The combined GAB surveys yielded a large collection of bivalves, with 2103 total specimens representing 18 families and 43 species. These covered a wide range of bivalve groups including Protobranchia (Nucula, Tindaria), Pteriomorpha (Propeamussium, Hyalopecten), typical Heterodonta (Abra, Pratulum) and a variety of carnivorous ‘septibranchs’ (Poromya, Cuspidaria, Spinosipella). The overall diversity and abundance of bivalves were typical of similar deep water areas (McEnnulty et al., 2011; Allen, 2008), with the only notable differences being comparatively low numbers of protobranchs and no chemosynthetic species (e.g. Thyasiridae). Some notable finds include the families Tindariidae and Vesicomyidae, which have not been previously recorded in Australia. Additional specimens from southeast Australia have since been found in museum collections but have not previously made it into the published record. Another unusual find was a large aggregation of Limopsis ‘sp. 3’, with over 1000 individuals collected in a single trawl. These bivalves are specialist filter feeders in the deep sea (Oliver & Allen, 1980), suggesting the local environment has a high suspended bacterial or sediment load.
No species could be initially determined as undescribed, but many merit further investigation. Despite the apparent lack of undescribed species, only 15 species were previously recorded from Australian waters, most likely due to the lack of deeper water (> 2000 m) sampling in Australia. Several species found in the survey have been previously recorded in New Zealand, the central/eastern Pacific or are cosmopolitan (e.g. Abra profundorum (E. A. Smith, 1885)).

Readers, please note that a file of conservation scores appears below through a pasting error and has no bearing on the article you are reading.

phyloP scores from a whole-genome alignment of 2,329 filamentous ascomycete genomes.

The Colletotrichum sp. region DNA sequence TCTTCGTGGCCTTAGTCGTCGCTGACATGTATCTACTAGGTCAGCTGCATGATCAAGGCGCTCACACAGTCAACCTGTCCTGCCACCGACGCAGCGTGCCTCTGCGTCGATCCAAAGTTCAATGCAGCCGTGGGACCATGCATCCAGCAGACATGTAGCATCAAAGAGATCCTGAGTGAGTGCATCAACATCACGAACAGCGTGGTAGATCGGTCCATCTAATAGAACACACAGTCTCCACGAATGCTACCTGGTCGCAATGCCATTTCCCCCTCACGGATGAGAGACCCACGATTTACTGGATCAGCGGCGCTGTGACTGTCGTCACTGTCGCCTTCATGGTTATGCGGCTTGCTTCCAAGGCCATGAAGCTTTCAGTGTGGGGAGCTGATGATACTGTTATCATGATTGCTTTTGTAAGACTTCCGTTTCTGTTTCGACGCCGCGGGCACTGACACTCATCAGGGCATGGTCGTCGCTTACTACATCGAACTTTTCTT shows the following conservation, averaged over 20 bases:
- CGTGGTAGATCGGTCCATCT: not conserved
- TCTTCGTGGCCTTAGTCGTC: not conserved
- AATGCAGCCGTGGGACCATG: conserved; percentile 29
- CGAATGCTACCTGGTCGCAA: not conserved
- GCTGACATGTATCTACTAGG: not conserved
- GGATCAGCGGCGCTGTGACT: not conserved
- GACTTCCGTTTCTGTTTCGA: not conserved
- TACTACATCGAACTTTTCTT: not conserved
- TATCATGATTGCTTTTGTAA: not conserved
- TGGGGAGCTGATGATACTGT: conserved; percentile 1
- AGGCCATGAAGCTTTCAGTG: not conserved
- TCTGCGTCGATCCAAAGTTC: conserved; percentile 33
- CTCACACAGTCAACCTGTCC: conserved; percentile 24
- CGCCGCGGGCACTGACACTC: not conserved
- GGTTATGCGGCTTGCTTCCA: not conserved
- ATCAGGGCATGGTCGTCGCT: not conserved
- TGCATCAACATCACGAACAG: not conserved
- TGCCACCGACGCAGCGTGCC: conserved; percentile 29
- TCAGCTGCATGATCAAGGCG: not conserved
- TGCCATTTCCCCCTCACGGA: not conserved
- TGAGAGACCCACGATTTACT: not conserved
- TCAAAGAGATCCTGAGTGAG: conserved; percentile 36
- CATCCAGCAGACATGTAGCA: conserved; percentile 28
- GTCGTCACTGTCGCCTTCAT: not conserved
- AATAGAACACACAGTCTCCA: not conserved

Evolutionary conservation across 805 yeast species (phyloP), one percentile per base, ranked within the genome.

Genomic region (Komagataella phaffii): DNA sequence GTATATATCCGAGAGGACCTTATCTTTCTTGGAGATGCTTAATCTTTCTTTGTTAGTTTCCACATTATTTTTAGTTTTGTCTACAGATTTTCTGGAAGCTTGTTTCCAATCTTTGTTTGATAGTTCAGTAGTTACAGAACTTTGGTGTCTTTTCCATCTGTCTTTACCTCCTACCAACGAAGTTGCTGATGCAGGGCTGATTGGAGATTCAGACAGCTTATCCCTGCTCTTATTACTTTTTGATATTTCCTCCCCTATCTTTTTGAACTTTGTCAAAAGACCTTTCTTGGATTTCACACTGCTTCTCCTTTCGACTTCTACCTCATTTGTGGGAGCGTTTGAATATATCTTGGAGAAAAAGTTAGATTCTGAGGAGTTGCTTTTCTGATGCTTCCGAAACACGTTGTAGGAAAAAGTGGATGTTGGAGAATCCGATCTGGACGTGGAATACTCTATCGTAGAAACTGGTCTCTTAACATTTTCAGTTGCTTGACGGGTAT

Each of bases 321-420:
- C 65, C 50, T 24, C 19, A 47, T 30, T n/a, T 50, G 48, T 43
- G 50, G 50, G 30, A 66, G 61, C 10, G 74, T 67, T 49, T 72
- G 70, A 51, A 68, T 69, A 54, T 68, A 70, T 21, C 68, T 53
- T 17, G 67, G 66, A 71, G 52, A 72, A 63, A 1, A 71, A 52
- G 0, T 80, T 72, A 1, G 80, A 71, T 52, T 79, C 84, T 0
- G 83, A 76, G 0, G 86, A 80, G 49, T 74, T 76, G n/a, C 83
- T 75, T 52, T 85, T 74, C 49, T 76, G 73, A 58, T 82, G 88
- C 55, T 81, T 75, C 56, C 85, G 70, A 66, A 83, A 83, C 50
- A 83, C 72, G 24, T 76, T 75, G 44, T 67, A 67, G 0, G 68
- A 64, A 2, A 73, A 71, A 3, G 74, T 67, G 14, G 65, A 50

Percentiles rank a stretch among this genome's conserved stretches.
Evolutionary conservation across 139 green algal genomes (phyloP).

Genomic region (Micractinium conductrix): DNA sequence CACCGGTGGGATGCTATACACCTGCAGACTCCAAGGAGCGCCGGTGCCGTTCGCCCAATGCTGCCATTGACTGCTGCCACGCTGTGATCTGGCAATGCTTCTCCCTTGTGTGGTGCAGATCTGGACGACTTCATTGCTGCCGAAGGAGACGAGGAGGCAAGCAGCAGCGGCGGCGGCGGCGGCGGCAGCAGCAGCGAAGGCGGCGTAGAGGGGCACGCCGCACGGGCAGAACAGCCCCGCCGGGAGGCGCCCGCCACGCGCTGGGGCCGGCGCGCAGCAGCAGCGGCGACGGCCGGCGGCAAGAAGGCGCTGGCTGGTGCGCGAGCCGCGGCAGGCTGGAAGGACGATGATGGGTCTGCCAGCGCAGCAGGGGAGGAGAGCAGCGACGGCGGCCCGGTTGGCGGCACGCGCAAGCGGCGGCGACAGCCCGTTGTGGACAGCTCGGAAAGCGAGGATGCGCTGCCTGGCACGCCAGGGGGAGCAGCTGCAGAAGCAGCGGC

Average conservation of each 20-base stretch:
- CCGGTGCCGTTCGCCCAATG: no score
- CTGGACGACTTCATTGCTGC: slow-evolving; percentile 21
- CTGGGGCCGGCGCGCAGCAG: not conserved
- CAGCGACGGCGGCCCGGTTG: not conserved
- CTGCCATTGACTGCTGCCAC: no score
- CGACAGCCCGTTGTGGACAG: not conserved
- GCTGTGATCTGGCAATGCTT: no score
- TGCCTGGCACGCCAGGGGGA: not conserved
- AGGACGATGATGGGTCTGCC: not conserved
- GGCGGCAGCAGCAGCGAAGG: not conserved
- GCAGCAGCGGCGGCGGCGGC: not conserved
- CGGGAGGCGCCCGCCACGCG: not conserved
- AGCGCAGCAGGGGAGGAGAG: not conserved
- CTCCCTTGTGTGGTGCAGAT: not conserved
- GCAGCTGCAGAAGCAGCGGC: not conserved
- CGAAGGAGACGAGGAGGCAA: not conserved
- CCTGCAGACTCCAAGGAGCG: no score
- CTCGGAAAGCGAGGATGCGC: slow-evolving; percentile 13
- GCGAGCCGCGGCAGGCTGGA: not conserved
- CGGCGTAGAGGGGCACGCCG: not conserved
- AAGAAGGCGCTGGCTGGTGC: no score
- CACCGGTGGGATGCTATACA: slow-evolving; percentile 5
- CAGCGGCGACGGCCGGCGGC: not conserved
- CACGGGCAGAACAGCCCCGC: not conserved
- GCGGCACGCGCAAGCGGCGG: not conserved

Scaphopods are found at all latitudes and in depths from the littoral fringe to the abyssal (Scarabino & Scarabino, 2011; Davies, 1987), where they inhabit all types of sediments from soft mud and silts to coarse mud and gravels. They are primarily micro-carnivorous generalists in their diets (Shimek, 1990), feeding on foraminiferans, bivalve spat, ostracods, diatoms, small gastropods, marine mites and invertebrate eggs. Many species, including several Australian species, are found over a wide depth range (e.g. Laevidentalium erectum (Sowerby, 1860) recorded from 11 to 2569 m). Compared to other molluscan classes, scaphopods generally exhibit rather conserved morphology and ecology and do not exhibit any particular adaptation to deep sea environments. There are two major systematic groups in the Scaphopoda (the orders Dentaliida and Gadilida) with eleven families, of which eight are present in Australian deep waters (Beesley et al., 1998).
A total of 541 scaphopod specimens were collected, which were assigned to 11 species in five families. The family with the largest number of species retrieved (seven) was the Dentaliidae, of which four species were undescribed. One has been attributed to the genus Fissidentalium, another to the genus Graptacme and another is of uncertain generic placement. Two species of the Gadiliidae were collected, with two other families (Entalinidae and Laevidentaliidae) each represented by one known species.
All scaphopods collected are members of families already reported for Australian waters. Fissidentalium profundorum (E. A. Smith, 1894) and Rhomboxiphus tricarinatus (Boissevain, 1906) are here reported for the first time for the GAB. The latter record fills the gap in the known distribution of this entalinid species between the eastern and western Australian coasts.
A.L. Reid, J.K. Finn
Cephalopods within Australian waters are represented by approximately 230 species, currently grouped into 10 Orders (Reid, 2016a). All are carnivorous, feeding at a range of trophic levels, and occupy all depths from the surface to the sea floor. Many species exhibit diel vertical migration, and may occupy different habitats and depths at different stages in their life cycles. They are both key predators and prey species in marine ecosystems.
A total of 23 cephalopod species in 13 families were collected during the combined surveys. Four species are undescribed. While many are well known and occur in other parts of Australia and elsewhere, a few species were new records for the GAB.